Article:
Vice President Kamala Harris' spokesperson Symone Sanders is leaving

·2 min read
FILE - In this Jan. 27, 2020, file photo, Democratic presidential candidate, former Vice President Joe Biden and senior adviser Symone Sanders participate in a campaign event in Iowa City, Iowa. Biden's status as Democratic presidential nominee-in-waiting means the party will choose another man for an office never held by a woman. But he's running with plenty of women behind him, including a yet-to-be-named vice presidential running mate. (AP Photo/Matt Rourke, File)
In this January 2020 photo, Joe Biden, then a Democratic presidential candidate, sits with Symone Sanders, who served as a senior campaign advisor, at a campaign event in Iowa City, Iowa. (Matt Rourke / Associated Press)

Vice President Kamala Harris' chief spokesperson and senior advisor, Symone Sanders, is leaving at the end of the year as Harris continues to struggle with her image in public opinion polls.

Her departure was confirmed by a White House official and by Sanders, but she declined to comment. The 31-year-old has been a high-profile riser in Democratic circles, serving as national spokesperson for Sen. Bernie Sanders' 2016 presidential campaign and then as a senior advisor in President Biden's 2020 campaign.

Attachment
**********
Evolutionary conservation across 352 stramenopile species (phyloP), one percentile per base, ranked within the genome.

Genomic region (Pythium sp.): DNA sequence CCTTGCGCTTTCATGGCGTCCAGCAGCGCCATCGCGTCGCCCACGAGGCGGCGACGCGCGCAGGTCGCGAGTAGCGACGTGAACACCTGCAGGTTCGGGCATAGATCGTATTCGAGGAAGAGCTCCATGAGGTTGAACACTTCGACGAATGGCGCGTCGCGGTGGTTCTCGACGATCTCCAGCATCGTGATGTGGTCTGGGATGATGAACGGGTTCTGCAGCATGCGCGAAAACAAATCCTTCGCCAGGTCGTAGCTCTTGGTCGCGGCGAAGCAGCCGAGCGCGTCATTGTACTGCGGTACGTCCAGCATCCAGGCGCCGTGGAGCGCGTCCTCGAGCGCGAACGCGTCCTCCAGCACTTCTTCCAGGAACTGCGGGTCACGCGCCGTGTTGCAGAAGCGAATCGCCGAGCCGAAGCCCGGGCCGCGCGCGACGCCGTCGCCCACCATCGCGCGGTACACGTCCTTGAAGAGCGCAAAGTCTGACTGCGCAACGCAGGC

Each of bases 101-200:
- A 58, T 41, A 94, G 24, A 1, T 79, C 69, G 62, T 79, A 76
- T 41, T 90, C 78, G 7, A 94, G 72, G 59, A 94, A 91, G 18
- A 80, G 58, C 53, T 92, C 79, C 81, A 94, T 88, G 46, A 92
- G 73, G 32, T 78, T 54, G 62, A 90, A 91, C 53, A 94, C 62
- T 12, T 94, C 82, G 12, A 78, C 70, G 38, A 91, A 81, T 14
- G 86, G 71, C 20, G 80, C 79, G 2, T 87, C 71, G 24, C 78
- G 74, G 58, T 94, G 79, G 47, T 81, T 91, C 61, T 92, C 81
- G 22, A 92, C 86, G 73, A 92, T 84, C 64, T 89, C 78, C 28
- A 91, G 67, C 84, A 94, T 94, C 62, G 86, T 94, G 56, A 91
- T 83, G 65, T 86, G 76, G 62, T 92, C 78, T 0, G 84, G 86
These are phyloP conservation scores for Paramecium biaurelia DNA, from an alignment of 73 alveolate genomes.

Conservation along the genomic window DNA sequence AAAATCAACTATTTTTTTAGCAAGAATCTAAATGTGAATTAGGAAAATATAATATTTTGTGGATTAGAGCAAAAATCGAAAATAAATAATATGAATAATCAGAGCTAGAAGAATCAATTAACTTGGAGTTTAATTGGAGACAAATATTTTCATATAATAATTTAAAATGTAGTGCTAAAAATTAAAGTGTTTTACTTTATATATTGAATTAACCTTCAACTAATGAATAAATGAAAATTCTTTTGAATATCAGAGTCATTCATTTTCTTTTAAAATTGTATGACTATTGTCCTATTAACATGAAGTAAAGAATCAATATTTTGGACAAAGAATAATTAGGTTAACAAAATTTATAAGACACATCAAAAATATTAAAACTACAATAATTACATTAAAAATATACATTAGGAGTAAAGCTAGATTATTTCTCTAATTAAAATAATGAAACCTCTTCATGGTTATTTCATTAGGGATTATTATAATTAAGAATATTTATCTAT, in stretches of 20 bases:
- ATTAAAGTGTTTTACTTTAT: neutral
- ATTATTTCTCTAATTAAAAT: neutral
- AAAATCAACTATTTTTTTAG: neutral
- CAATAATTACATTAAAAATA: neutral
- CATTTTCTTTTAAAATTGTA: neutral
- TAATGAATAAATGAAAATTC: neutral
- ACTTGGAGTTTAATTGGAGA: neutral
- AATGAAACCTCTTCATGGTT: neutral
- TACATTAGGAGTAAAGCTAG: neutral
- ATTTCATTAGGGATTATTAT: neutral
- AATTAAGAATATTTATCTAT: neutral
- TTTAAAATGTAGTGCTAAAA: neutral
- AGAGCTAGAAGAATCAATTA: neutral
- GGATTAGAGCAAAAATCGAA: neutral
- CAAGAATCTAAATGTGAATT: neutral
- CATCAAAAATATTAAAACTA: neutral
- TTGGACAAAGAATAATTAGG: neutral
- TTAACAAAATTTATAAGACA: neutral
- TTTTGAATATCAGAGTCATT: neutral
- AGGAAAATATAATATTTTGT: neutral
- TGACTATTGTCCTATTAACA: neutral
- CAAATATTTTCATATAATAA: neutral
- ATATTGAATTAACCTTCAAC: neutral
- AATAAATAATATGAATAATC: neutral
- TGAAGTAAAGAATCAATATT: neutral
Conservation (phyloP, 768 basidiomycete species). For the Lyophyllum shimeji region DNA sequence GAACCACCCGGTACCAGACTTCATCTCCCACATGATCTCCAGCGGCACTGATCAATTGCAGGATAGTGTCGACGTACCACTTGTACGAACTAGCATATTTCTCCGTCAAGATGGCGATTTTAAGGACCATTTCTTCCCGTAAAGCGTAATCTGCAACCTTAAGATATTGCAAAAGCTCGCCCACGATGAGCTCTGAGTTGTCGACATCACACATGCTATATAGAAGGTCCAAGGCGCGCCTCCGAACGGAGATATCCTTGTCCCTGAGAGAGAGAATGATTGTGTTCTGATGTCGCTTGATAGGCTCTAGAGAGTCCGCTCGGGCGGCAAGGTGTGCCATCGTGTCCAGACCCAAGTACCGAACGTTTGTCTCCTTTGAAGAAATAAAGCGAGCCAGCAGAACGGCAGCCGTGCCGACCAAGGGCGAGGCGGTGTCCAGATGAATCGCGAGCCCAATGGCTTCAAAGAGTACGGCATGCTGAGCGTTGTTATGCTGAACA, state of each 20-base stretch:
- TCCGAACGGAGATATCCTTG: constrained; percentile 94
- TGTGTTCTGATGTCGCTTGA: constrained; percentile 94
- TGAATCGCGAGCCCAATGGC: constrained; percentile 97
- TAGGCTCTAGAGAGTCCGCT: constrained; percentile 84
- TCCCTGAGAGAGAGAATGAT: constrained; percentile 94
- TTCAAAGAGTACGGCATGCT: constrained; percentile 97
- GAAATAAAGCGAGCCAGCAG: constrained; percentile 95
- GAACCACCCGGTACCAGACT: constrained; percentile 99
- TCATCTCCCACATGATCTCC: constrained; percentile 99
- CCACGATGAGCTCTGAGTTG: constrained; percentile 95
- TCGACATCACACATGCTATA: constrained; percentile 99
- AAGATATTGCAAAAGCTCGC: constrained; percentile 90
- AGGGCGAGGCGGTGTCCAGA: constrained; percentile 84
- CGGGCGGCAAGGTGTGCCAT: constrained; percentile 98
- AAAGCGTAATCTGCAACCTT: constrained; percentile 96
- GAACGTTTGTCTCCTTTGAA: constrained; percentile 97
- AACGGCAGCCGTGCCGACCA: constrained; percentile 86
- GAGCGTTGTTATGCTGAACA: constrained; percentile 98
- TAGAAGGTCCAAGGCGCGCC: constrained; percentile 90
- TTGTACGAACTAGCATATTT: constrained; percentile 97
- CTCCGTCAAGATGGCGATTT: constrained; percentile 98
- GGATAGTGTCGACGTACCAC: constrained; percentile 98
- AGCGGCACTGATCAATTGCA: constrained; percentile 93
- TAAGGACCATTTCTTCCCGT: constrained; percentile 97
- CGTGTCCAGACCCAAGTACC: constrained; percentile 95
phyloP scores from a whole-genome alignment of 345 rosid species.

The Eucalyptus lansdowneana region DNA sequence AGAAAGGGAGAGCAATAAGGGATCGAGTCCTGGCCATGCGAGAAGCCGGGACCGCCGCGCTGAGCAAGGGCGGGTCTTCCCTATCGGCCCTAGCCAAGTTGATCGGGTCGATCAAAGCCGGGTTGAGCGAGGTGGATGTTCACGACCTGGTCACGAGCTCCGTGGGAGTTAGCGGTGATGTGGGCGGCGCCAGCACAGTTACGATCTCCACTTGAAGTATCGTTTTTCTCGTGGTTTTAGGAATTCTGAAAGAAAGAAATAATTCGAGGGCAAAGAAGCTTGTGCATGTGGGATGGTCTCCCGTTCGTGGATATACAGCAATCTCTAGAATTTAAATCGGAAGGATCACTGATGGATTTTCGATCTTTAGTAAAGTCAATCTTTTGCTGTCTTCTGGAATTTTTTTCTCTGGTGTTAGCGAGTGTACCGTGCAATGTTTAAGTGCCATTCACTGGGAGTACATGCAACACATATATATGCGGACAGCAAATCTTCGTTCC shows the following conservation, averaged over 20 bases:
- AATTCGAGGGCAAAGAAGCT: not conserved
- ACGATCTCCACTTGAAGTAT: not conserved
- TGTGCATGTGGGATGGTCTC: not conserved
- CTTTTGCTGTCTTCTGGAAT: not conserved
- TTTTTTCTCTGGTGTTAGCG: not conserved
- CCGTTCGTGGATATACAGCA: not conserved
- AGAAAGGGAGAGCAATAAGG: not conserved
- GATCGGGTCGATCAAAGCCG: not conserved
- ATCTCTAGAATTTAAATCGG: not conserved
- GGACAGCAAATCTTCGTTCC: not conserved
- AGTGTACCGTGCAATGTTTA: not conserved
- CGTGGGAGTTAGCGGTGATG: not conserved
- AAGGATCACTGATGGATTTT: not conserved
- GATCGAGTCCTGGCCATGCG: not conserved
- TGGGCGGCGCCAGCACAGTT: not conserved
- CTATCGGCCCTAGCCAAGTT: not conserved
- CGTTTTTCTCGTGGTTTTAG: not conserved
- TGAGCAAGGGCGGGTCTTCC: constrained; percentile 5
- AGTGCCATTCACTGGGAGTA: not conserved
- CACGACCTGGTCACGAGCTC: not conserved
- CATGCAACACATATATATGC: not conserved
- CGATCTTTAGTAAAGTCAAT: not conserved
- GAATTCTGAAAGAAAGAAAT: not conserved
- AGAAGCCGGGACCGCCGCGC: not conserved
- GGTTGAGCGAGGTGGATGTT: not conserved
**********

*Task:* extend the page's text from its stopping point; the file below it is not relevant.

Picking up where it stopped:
The roles, along with her position with Harris over the last year, have made her a recognizable face on cable news. Sanders was one of Harris' most trusted advisors and has frequently traveled with the vice president. It is unknown whether she will take another job in the Biden administration; she had been seen initially as a candidate for White House press secretary, the job that is now occupied by Jen Psaki.

A White House official said Biden and Harris "are grateful for Symone's service and advocacy," calling her "a valued member of the" White House "who will be missed."

Sanders is the second senior member of Harris' communications team to announce her departure at year's end. Ashley Etienne, Harris' communications director, is also stepping down.

As the first woman and the first Black and Asian American person to serve as vice president, Harris came into office with unusually high expectations and scrutiny, with many Americans viewing her as the heir to Biden, who at 79 is the oldest president in history.

But many Democrats have voiced concern over perceived gaffes and unforgiving media coverage of Harris, even as they see at least some of the scrutiny as unfair.

Harris is viewed favorably by 41% of voters, compared with 51% who view her unfavorably, according to The Times polling average. Those numbers are only slightly worse than Biden's, whose standing with voters has also fallen amid inflation and the unrelenting pandemic.

This story originally appeared in Los Angeles Times.

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